DASSH Student Event aims to develop the next generation of Homeland Security professionals

Undergraduate experience

During the course of a weekend in February, over 115 students from 11 higher education institutions met to develop innovative solutions to protect public access areas in the United States. Public access areas include anywhere that large numbers of people gather, such as sporting and cultural events, bus and rail terminals, shopping malls and schools.  The student teams were challenged to develop solutions for three scenarios that could impact public access areas; 1) How do we guide crowds to good decisions during an attack? 2) How do we enable effective and timely communication among stakeholders and responders to allow for oversight and response to an attack and 3) How can we inform and enable civilians to prepare for a drone attack?

Two Department of Homeland Security Centers of Excellence, the Center for Accelerating Operational Efficiency (CAOE) and Soft Target Engineering to Neutralize the Threat Reality (SENTRY), partnered with DHS Science and Technology Directorate (S&T), to host the national multi-school Designing Actionable Solutions for a Secure Homeland (DASSH) student event. DASSH is a design challenge that is similar to a hackathon except instead of coding challenges, DASSH is focused on a multidisciplinary approach to finding real solutions regardless of the method or medium.

This challenge is the fourth year that such an event was hosted by CAOE and the first co-hosted with SENTRY. This partnership between the centers encouraged participation from a diverse student population that comprised students from six Minority Serving Institutions (MSI) including San Diego State University, University of the District of Columbia, Fayetteville State University, Elizabeth City State University and Chapman University.

The weekend challenge started with opening ceremonies including a keynote from Dr. Dimitri Kusnezov, DHS Under Secretary, Science and Technology, Directorate, who gave the students an introduction to the challenges of protecting public access areas and the importance of students in helping with that mission. “We recognize the dedication of these insightful and passionate students who aid in our mission to develop new approaches to the real-world challenge of protecting soft targets in our society. We are grateful to the faculty and staff who have invested so much time and energy into helping these bright and motivated students tackle these real-world issues head-on,” stated Kusnezov.

Admiral George Naccara, retired United States Cost Guard (USCG), former DHS Senior Office and former Chief Security Massachusetts Port Authority, described real-life scenarios that have impacted public access areas and outlined probable future risks. Naccara also remarked on the importance of developing the next generation of homeland security professionals. “This is truly a remarkable opportunity to engage young minds in thinking about the risks and threats and devising innovative approaches to mitigate or minimize these risks,” said Naccara.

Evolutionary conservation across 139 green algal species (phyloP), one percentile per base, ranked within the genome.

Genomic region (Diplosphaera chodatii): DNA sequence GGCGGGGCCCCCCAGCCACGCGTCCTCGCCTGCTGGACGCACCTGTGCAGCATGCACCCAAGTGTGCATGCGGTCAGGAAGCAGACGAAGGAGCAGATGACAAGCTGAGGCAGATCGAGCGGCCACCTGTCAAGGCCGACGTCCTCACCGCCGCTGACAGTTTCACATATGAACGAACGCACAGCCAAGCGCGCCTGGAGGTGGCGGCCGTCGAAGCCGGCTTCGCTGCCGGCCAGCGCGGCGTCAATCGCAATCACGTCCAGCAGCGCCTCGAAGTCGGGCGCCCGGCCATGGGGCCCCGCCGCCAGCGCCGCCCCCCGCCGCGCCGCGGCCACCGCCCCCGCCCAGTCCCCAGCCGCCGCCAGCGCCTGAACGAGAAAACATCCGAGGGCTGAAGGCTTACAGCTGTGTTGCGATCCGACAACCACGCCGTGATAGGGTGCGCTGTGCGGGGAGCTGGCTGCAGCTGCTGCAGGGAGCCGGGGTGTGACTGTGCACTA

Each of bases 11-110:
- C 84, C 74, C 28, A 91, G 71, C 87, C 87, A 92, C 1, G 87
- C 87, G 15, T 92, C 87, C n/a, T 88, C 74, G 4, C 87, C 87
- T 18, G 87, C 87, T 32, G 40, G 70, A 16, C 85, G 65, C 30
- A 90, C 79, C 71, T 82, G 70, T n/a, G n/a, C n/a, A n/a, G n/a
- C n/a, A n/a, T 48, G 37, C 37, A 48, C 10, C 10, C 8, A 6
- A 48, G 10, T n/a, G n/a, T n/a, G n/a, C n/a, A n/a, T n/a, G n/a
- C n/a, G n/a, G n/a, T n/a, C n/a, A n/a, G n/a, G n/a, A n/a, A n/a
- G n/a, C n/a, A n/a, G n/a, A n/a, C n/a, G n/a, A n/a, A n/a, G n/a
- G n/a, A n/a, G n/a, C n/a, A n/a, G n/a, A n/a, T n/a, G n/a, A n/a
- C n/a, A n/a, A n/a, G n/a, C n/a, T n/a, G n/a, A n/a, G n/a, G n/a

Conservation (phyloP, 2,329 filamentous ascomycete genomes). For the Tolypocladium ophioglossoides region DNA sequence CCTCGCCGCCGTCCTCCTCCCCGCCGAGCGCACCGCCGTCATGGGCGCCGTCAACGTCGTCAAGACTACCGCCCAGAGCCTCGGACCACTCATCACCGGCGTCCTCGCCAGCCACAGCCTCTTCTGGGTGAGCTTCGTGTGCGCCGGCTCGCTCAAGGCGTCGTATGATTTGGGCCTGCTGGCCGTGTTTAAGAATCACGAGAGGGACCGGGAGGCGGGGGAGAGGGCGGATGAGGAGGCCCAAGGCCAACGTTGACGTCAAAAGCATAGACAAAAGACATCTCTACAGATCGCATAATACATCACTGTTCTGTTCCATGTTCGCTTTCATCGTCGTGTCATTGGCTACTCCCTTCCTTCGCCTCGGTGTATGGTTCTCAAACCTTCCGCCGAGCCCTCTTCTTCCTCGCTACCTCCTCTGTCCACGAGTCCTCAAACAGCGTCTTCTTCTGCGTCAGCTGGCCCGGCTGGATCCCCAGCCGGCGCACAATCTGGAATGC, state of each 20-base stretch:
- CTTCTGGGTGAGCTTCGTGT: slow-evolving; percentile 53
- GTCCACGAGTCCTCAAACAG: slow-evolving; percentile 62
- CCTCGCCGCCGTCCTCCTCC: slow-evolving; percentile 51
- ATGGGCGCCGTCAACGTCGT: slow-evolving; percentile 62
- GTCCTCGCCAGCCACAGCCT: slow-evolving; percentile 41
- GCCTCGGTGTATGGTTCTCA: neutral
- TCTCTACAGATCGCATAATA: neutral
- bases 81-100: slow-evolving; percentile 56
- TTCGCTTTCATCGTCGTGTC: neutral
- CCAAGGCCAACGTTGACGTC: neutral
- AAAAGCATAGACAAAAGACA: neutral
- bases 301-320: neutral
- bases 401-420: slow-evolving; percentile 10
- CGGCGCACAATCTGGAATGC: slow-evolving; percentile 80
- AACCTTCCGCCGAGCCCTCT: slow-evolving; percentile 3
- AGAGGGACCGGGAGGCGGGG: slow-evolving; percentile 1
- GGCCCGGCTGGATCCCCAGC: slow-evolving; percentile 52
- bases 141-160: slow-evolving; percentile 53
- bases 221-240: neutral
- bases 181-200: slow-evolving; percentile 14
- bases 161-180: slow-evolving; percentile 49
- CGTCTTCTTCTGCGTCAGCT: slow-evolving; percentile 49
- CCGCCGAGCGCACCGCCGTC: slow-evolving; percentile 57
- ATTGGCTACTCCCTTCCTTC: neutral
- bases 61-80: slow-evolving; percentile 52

The 23 student teams competed for their share of over $55,000 in cash prizes by providing solutions for the challenge scenarios over the three-day event.  DASSH concluded with the teams presenting their solutions to a team of both homeland security researchers and government experts. The solutions from the winning teams included mapping optimal evacuation routes using machine learning and artificial intelligence technology, a live emergency response system for application in mass shootings, and a grassroots instructional drone drill training program for teachers.

Students were engaged and enthusiastic during the event. “We can learn more here than we can in a classroom,” said Arizona State University (ASU) undergraduate student Fawwaz Firdaus. “I feel more passionate about doing this than I would my homework.” 

Team AzTechs says the big win was worth the “40+-hour adrenaline rush,” according to San Diego State University (SDSU) undergraduate student Christopher Choo. “This has been one of the most exciting opportunities I’ve had in my time in the College of Engineering. Our results are a testament to the success that comes with curiosity and the right team.”

“Participating in this event also gave me a greater appreciation for the work that is done by DHS and the importance of constantly adapting to new and emerging threats,” mentioned University of District Columbia (UDC) graduate student James Fitzgerald. “My perspective on homeland security and the DHS definitely changed after this experience, and I am now more motivated than ever to pursue a career in this field.”  

Fellow UCD teammate, graduate student Bob Kingombe felt the similarly, “the most valuable aspects of the program were firstly developing a deeper understanding of the issues involved in ensuring homeland security and the various approaches that can be taken to address them and secondly, gaining a broader perspective on the role of DHS and homeland security in protecting the United States and its population.””

First Place Teams

Scenario 1: How do we guide crowds to good decisions during an attack?

AzTechs – SDSU

Tiber Hernandez, Milan Bujosevic, Elisha Reece, Christopher Choo, Jared Acosta, Douglas Younkin

PAPPA – Presentation Link

Scenario 2: How do we enable effective and timely communication among stakeholders and responders to allow for oversight and response to an attack

Malindo – ASU

Rui Heng Foo, Fawwaz Firdaus, Kalyanam Priyam Dewri, Nathan McAvoy, Camelia Arian Binti Ahmad Nasri

Live Emergency Response System – Presentation Link

Scenario 3: How can we inform and enable civilians to prepare for a drone attack?

The Untouchables – UDC

James Fitzgerald, Bob Kingombe, Jasmine Gibson, Maya Smith

Drown Emergency Drill Training Program